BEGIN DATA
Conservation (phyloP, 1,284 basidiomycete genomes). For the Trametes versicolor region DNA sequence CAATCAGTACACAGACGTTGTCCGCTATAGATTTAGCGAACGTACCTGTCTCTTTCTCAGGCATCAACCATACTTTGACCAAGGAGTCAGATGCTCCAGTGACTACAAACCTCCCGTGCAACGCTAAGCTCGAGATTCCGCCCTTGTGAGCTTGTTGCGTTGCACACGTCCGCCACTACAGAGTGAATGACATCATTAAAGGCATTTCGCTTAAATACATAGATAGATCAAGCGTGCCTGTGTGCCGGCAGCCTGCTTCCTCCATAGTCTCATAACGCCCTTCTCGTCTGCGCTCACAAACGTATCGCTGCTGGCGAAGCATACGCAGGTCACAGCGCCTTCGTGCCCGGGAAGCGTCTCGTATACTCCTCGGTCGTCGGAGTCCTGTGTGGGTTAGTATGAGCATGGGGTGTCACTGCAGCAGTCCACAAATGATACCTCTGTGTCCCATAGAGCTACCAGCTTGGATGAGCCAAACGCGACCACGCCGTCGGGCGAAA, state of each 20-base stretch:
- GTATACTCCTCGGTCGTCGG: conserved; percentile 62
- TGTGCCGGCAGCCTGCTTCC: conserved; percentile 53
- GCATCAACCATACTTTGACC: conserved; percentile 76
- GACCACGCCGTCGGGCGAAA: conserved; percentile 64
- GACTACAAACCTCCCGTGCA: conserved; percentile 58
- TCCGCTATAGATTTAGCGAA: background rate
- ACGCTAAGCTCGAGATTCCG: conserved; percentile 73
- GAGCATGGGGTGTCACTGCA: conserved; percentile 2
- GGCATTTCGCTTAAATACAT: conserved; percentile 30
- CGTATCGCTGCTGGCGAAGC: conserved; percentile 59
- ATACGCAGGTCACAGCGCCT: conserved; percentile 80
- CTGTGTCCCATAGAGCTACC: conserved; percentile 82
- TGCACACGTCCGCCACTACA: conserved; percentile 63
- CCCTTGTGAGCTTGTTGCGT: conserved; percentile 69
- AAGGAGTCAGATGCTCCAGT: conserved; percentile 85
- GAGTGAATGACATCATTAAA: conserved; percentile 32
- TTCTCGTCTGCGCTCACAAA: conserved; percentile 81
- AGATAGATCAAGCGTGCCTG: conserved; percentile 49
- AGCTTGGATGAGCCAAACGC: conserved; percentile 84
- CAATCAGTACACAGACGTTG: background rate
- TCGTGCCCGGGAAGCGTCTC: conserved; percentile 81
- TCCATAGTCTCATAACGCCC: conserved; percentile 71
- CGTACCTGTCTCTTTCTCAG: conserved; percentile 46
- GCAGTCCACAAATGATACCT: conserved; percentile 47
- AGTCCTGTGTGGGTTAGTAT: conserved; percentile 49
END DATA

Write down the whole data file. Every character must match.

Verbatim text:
Conservation (phyloP, 1,284 basidiomycete genomes). For the Trametes versicolor region DNA sequence CAATCAGTACACAGACGTTGTCCGCTATAGATTTAGCGAACGTACCTGTCTCTTTCTCAGGCATCAACCATACTTTGACCAAGGAGTCAGATGCTCCAGTGACTACAAACCTCCCGTGCAACGCTAAGCTCGAGATTCCGCCCTTGTGAGCTTGTTGCGTTGCACACGTCCGCCACTACAGAGTGAATGACATCATTAAAGGCATTTCGCTTAAATACATAGATAGATCAAGCGTGCCTGTGTGCCGGCAGCCTGCTTCCTCCATAGTCTCATAACGCCCTTCTCGTCTGCGCTCACAAACGTATCGCTGCTGGCGAAGCATACGCAGGTCACAGCGCCTTCGTGCCCGGGAAGCGTCTCGTATACTCCTCGGTCGTCGGAGTCCTGTGTGGGTTAGTATGAGCATGGGGTGTCACTGCAGCAGTCCACAAATGATACCTCTGTGTCCCATAGAGCTACCAGCTTGGATGAGCCAAACGCGACCACGCCGTCGGGCGAAA, state of each 20-base stretch:
- GTATACTCCTCGGTCGTCGG: conserved; percentile 62
- TGTGCCGGCAGCCTGCTTCC: conserved; percentile 53
- GCATCAACCATACTTTGACC: conserved; percentile 76
- GACCACGCCGTCGGGCGAAA: conserved; percentile 64
- GACTACAAACCTCCCGTGCA: conserved; percentile 58
- TCCGCTATAGATTTAGCGAA: background rate
- ACGCTAAGCTCGAGATTCCG: conserved; percentile 73
- GAGCATGGGGTGTCACTGCA: conserved; percentile 2
- GGCATTTCGCTTAAATACAT: conserved; percentile 30
- CGTATCGCTGCTGGCGAAGC: conserved; percentile 59
- ATACGCAGGTCACAGCGCCT: conserved; percentile 80
- CTGTGTCCCATAGAGCTACC: conserved; percentile 82
- TGCACACGTCCGCCACTACA: conserved; percentile 63
- CCCTTGTGAGCTTGTTGCGT: conserved; percentile 69
- AAGGAGTCAGATGCTCCAGT: conserved; percentile 85
- GAGTGAATGACATCATTAAA: conserved; percentile 32
- TTCTCGTCTGCGCTCACAAA: conserved; percentile 81
- AGATAGATCAAGCGTGCCTG: conserved; percentile 49
- AGCTTGGATGAGCCAAACGC: conserved; percentile 84
- CAATCAGTACACAGACGTTG: background rate
- TCGTGCCCGGGAAGCGTCTC: conserved; percentile 81
- TCCATAGTCTCATAACGCCC: conserved; percentile 71
- CGTACCTGTCTCTTTCTCAG: conserved; percentile 46
- GCAGTCCACAAATGATACCT: conserved; percentile 47
- AGTCCTGTGTGGGTTAGTAT: conserved; percentile 49